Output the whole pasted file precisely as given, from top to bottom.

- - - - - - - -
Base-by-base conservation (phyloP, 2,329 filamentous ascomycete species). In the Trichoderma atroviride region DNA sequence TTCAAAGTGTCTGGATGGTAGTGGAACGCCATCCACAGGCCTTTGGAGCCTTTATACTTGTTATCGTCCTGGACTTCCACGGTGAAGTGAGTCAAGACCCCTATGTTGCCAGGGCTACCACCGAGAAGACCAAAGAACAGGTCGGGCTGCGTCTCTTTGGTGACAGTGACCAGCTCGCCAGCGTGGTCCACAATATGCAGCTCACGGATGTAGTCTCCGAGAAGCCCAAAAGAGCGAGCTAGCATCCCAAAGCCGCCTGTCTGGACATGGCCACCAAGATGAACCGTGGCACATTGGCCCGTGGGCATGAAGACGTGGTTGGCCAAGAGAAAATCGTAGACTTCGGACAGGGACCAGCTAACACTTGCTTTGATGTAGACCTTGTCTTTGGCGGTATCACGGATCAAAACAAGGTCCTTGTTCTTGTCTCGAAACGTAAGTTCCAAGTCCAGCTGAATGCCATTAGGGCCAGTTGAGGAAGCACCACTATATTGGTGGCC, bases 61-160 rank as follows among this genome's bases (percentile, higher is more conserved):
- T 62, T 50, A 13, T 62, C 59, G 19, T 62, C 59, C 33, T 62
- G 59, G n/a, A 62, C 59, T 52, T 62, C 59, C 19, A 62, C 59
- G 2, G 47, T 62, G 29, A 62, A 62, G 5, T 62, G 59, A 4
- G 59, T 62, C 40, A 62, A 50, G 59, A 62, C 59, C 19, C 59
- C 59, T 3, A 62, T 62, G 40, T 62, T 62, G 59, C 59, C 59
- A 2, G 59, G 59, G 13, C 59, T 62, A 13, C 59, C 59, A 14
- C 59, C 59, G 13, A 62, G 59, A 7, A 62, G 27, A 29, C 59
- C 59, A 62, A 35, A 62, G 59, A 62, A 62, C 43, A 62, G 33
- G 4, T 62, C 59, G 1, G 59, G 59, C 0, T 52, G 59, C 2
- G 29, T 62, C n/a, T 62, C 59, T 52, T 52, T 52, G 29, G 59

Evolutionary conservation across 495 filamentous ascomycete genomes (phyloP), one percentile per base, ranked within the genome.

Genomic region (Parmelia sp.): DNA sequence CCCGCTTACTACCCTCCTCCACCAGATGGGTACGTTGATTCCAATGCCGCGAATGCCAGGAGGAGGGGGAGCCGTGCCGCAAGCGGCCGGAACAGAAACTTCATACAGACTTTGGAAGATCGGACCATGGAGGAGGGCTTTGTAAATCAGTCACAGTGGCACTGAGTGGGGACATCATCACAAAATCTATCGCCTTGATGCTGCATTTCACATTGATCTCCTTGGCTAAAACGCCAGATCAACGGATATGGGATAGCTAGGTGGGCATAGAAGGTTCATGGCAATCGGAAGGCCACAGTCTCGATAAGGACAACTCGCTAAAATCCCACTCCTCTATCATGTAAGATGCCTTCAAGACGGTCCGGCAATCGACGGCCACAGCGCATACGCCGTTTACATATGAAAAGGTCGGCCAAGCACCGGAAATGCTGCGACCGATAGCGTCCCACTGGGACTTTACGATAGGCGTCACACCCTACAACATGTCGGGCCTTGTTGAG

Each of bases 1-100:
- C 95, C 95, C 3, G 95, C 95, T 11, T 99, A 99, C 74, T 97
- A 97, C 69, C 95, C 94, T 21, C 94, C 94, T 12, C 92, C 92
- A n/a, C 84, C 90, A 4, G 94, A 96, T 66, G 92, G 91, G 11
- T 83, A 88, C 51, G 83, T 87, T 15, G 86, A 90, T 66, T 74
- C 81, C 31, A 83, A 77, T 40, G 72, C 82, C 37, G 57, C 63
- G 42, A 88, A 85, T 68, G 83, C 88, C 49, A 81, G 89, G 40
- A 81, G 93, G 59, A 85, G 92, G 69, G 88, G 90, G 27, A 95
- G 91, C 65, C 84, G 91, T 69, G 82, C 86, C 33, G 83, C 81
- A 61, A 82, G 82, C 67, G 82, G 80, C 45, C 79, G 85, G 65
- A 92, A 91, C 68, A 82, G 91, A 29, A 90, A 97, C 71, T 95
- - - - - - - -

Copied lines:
Base-by-base conservation (phyloP, 2,329 filamentous ascomycete species). In the Trichoderma atroviride region DNA sequence TTCAAAGTGTCTGGATGGTAGTGGAACGCCATCCACAGGCCTTTGGAGCCTTTATACTTGTTATCGTCCTGGACTTCCACGGTGAAGTGAGTCAAGACCCCTATGTTGCCAGGGCTACCACCGAGAAGACCAAAGAACAGGTCGGGCTGCGTCTCTTTGGTGACAGTGACCAGCTCGCCAGCGTGGTCCACAATATGCAGCTCACGGATGTAGTCTCCGAGAAGCCCAAAAGAGCGAGCTAGCATCCCAAAGCCGCCTGTCTGGACATGGCCACCAAGATGAACCGTGGCACATTGGCCCGTGGGCATGAAGACGTGGTTGGCCAAGAGAAAATCGTAGACTTCGGACAGGGACCAGCTAACACTTGCTTTGATGTAGACCTTGTCTTTGGCGGTATCACGGATCAAAACAAGGTCCTTGTTCTTGTCTCGAAACGTAAGTTCCAAGTCCAGCTGAATGCCATTAGGGCCAGTTGAGGAAGCACCACTATATTGGTGGCC, bases 61-160 rank as follows among this genome's bases (percentile, higher is more conserved):
- T 62, T 50, A 13, T 62, C 59, G 19, T 62, C 59, C 33, T 62
- G 59, G n/a, A 62, C 59, T 52, T 62, C 59, C 19, A 62, C 59
- G 2, G 47, T 62, G 29, A 62, A 62, G 5, T 62, G 59, A 4
- G 59, T 62, C 40, A 62, A 50, G 59, A 62, C 59, C 19, C 59
- C 59, T 3, A 62, T 62, G 40, T 62, T 62, G 59, C 59, C 59
- A 2, G 59, G 59, G 13, C 59, T 62, A 13, C 59, C 59, A 14
- C 59, C 59, G 13, A 62, G 59, A 7, A 62, G 27, A 29, C 59
- C 59, A 62, A 35, A 62, G 59, A 62, A 62, C 43, A 62, G 33
- G 4, T 62, C 59, G 1, G 59, G 59, C 0, T 52, G 59, C 2
- G 29, T 62, C n/a, T 62, C 59, T 52, T 52, T 52, G 29, G 59

Evolutionary conservation across 495 filamentous ascomycete genomes (phyloP), one percentile per base, ranked within the genome.

Genomic region (Parmelia sp.): DNA sequence CCCGCTTACTACCCTCCTCCACCAGATGGGTACGTTGATTCCAATGCCGCGAATGCCAGGAGGAGGGGGAGCCGTGCCGCAAGCGGCCGGAACAGAAACTTCATACAGACTTTGGAAGATCGGACCATGGAGGAGGGCTTTGTAAATCAGTCACAGTGGCACTGAGTGGGGACATCATCACAAAATCTATCGCCTTGATGCTGCATTTCACATTGATCTCCTTGGCTAAAACGCCAGATCAACGGATATGGGATAGCTAGGTGGGCATAGAAGGTTCATGGCAATCGGAAGGCCACAGTCTCGATAAGGACAACTCGCTAAAATCCCACTCCTCTATCATGTAAGATGCCTTCAAGACGGTCCGGCAATCGACGGCCACAGCGCATACGCCGTTTACATATGAAAAGGTCGGCCAAGCACCGGAAATGCTGCGACCGATAGCGTCCCACTGGGACTTTACGATAGGCGTCACACCCTACAACATGTCGGGCCTTGTTGAG

Each of bases 1-100:
- C 95, C 95, C 3, G 95, C 95, T 11, T 99, A 99, C 74, T 97
- A 97, C 69, C 95, C 94, T 21, C 94, C 94, T 12, C 92, C 92
- A n/a, C 84, C 90, A 4, G 94, A 96, T 66, G 92, G 91, G 11
- T 83, A 88, C 51, G 83, T 87, T 15, G 86, A 90, T 66, T 74
- C 81, C 31, A 83, A 77, T 40, G 72, C 82, C 37, G 57, C 63
- G 42, A 88, A 85, T 68, G 83, C 88, C 49, A 81, G 89, G 40
- A 81, G 93, G 59, A 85, G 92, G 69, G 88, G 90, G 27, A 95
- G 91, C 65, C 84, G 91, T 69, G 82, C 86, C 33, G 83, C 81
- A 61, A 82, G 82, C 67, G 82, G 80, C 45, C 79, G 85, G 65
- A 92, A 91, C 68, A 82, G 91, A 29, A 90, A 97, C 71, T 95